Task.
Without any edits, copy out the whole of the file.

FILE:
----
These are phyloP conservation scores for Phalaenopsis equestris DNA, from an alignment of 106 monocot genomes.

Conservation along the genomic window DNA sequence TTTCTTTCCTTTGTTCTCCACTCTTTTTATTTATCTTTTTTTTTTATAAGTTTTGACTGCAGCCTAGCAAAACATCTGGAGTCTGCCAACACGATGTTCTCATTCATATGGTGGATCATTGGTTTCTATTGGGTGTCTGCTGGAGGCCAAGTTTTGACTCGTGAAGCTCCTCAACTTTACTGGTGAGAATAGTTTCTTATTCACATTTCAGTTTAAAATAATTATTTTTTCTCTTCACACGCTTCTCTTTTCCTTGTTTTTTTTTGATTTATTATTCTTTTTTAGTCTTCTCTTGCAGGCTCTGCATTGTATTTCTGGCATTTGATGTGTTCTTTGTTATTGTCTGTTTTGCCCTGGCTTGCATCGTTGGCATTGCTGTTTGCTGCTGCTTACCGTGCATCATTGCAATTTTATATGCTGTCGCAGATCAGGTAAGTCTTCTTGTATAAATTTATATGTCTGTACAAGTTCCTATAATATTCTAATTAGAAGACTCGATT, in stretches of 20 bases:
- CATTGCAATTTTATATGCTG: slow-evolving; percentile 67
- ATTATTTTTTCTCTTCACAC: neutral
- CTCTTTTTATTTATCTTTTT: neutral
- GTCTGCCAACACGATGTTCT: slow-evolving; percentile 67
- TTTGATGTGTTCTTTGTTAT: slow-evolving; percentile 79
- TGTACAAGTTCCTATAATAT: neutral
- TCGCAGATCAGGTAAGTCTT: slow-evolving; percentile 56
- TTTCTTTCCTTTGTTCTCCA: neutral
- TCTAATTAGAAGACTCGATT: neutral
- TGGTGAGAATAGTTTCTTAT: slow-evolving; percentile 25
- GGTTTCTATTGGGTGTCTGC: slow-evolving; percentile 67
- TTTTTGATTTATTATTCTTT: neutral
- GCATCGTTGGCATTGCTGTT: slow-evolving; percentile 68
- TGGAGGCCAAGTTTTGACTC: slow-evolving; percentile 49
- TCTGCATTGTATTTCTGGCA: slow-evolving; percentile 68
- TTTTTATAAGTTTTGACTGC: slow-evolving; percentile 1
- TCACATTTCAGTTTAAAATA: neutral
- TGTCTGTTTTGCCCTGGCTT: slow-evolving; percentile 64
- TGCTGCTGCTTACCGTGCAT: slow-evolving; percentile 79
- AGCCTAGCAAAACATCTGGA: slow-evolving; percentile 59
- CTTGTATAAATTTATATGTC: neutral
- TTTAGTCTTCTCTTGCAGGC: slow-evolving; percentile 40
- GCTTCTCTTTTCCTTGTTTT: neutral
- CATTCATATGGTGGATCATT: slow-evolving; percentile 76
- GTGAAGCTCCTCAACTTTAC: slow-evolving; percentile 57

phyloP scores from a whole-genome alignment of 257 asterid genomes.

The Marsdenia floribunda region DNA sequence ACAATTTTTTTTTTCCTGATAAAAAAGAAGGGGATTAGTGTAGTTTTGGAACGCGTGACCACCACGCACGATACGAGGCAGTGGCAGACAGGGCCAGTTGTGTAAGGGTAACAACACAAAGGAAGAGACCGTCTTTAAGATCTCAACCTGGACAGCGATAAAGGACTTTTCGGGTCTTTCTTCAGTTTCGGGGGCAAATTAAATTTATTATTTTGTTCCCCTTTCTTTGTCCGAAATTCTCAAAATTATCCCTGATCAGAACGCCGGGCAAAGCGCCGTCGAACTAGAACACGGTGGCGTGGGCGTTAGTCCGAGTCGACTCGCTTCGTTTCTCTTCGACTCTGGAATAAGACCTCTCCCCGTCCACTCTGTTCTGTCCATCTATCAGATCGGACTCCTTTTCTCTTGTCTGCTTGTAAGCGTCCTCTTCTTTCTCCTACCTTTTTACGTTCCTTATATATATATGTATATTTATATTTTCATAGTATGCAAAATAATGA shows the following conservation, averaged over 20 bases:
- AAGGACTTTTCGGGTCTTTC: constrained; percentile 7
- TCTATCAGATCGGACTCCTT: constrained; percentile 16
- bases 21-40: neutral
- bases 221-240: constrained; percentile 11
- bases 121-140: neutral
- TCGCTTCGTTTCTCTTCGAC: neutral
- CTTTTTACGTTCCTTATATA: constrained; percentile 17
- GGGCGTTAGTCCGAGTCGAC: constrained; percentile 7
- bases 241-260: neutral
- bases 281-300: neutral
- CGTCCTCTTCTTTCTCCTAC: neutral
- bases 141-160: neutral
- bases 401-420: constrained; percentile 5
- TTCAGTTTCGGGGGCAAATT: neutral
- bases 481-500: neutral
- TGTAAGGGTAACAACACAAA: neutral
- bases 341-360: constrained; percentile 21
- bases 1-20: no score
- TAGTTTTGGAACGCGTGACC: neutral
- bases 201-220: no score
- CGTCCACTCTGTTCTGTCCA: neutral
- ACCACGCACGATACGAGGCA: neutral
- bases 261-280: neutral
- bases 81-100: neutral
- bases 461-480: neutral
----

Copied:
These are phyloP conservation scores for Phalaenopsis equestris DNA, from an alignment of 106 monocot genomes.

Conservation along the genomic window DNA sequence TTTCTTTCCTTTGTTCTCCACTCTTTTTATTTATCTTTTTTTTTTATAAGTTTTGACTGCAGCCTAGCAAAACATCTGGAGTCTGCCAACACGATGTTCTCATTCATATGGTGGATCATTGGTTTCTATTGGGTGTCTGCTGGAGGCCAAGTTTTGACTCGTGAAGCTCCTCAACTTTACTGGTGAGAATAGTTTCTTATTCACATTTCAGTTTAAAATAATTATTTTTTCTCTTCACACGCTTCTCTTTTCCTTGTTTTTTTTTGATTTATTATTCTTTTTTAGTCTTCTCTTGCAGGCTCTGCATTGTATTTCTGGCATTTGATGTGTTCTTTGTTATTGTCTGTTTTGCCCTGGCTTGCATCGTTGGCATTGCTGTTTGCTGCTGCTTACCGTGCATCATTGCAATTTTATATGCTGTCGCAGATCAGGTAAGTCTTCTTGTATAAATTTATATGTCTGTACAAGTTCCTATAATATTCTAATTAGAAGACTCGATT, in stretches of 20 bases:
- CATTGCAATTTTATATGCTG: slow-evolving; percentile 67
- ATTATTTTTTCTCTTCACAC: neutral
- CTCTTTTTATTTATCTTTTT: neutral
- GTCTGCCAACACGATGTTCT: slow-evolving; percentile 67
- TTTGATGTGTTCTTTGTTAT: slow-evolving; percentile 79
- TGTACAAGTTCCTATAATAT: neutral
- TCGCAGATCAGGTAAGTCTT: slow-evolving; percentile 56
- TTTCTTTCCTTTGTTCTCCA: neutral
- TCTAATTAGAAGACTCGATT: neutral
- TGGTGAGAATAGTTTCTTAT: slow-evolving; percentile 25
- GGTTTCTATTGGGTGTCTGC: slow-evolving; percentile 67
- TTTTTGATTTATTATTCTTT: neutral
- GCATCGTTGGCATTGCTGTT: slow-evolving; percentile 68
- TGGAGGCCAAGTTTTGACTC: slow-evolving; percentile 49
- TCTGCATTGTATTTCTGGCA: slow-evolving; percentile 68
- TTTTTATAAGTTTTGACTGC: slow-evolving; percentile 1
- TCACATTTCAGTTTAAAATA: neutral
- TGTCTGTTTTGCCCTGGCTT: slow-evolving; percentile 64
- TGCTGCTGCTTACCGTGCAT: slow-evolving; percentile 79
- AGCCTAGCAAAACATCTGGA: slow-evolving; percentile 59
- CTTGTATAAATTTATATGTC: neutral
- TTTAGTCTTCTCTTGCAGGC: slow-evolving; percentile 40
- GCTTCTCTTTTCCTTGTTTT: neutral
- CATTCATATGGTGGATCATT: slow-evolving; percentile 76
- GTGAAGCTCCTCAACTTTAC: slow-evolving; percentile 57

phyloP scores from a whole-genome alignment of 257 asterid genomes.

The Marsdenia floribunda region DNA sequence ACAATTTTTTTTTTCCTGATAAAAAAGAAGGGGATTAGTGTAGTTTTGGAACGCGTGACCACCACGCACGATACGAGGCAGTGGCAGACAGGGCCAGTTGTGTAAGGGTAACAACACAAAGGAAGAGACCGTCTTTAAGATCTCAACCTGGACAGCGATAAAGGACTTTTCGGGTCTTTCTTCAGTTTCGGGGGCAAATTAAATTTATTATTTTGTTCCCCTTTCTTTGTCCGAAATTCTCAAAATTATCCCTGATCAGAACGCCGGGCAAAGCGCCGTCGAACTAGAACACGGTGGCGTGGGCGTTAGTCCGAGTCGACTCGCTTCGTTTCTCTTCGACTCTGGAATAAGACCTCTCCCCGTCCACTCTGTTCTGTCCATCTATCAGATCGGACTCCTTTTCTCTTGTCTGCTTGTAAGCGTCCTCTTCTTTCTCCTACCTTTTTACGTTCCTTATATATATATGTATATTTATATTTTCATAGTATGCAAAATAATGA shows the following conservation, averaged over 20 bases:
- AAGGACTTTTCGGGTCTTTC: constrained; percentile 7
- TCTATCAGATCGGACTCCTT: constrained; percentile 16
- bases 21-40: neutral
- bases 221-240: constrained; percentile 11
- bases 121-140: neutral
- TCGCTTCGTTTCTCTTCGAC: neutral
- CTTTTTACGTTCCTTATATA: constrained; percentile 17
- GGGCGTTAGTCCGAGTCGAC: constrained; percentile 7
- bases 241-260: neutral
- bases 281-300: neutral
- CGTCCTCTTCTTTCTCCTAC: neutral
- bases 141-160: neutral
- bases 401-420: constrained; percentile 5
- TTCAGTTTCGGGGGCAAATT: neutral
- bases 481-500: neutral
- TGTAAGGGTAACAACACAAA: neutral
- bases 341-360: constrained; percentile 21
- bases 1-20: no score
- TAGTTTTGGAACGCGTGACC: neutral
- bases 201-220: no score
- CGTCCACTCTGTTCTGTCCA: neutral
- ACCACGCACGATACGAGGCA: neutral
- bases 261-280: neutral
- bases 81-100: neutral
- bases 461-480: neutral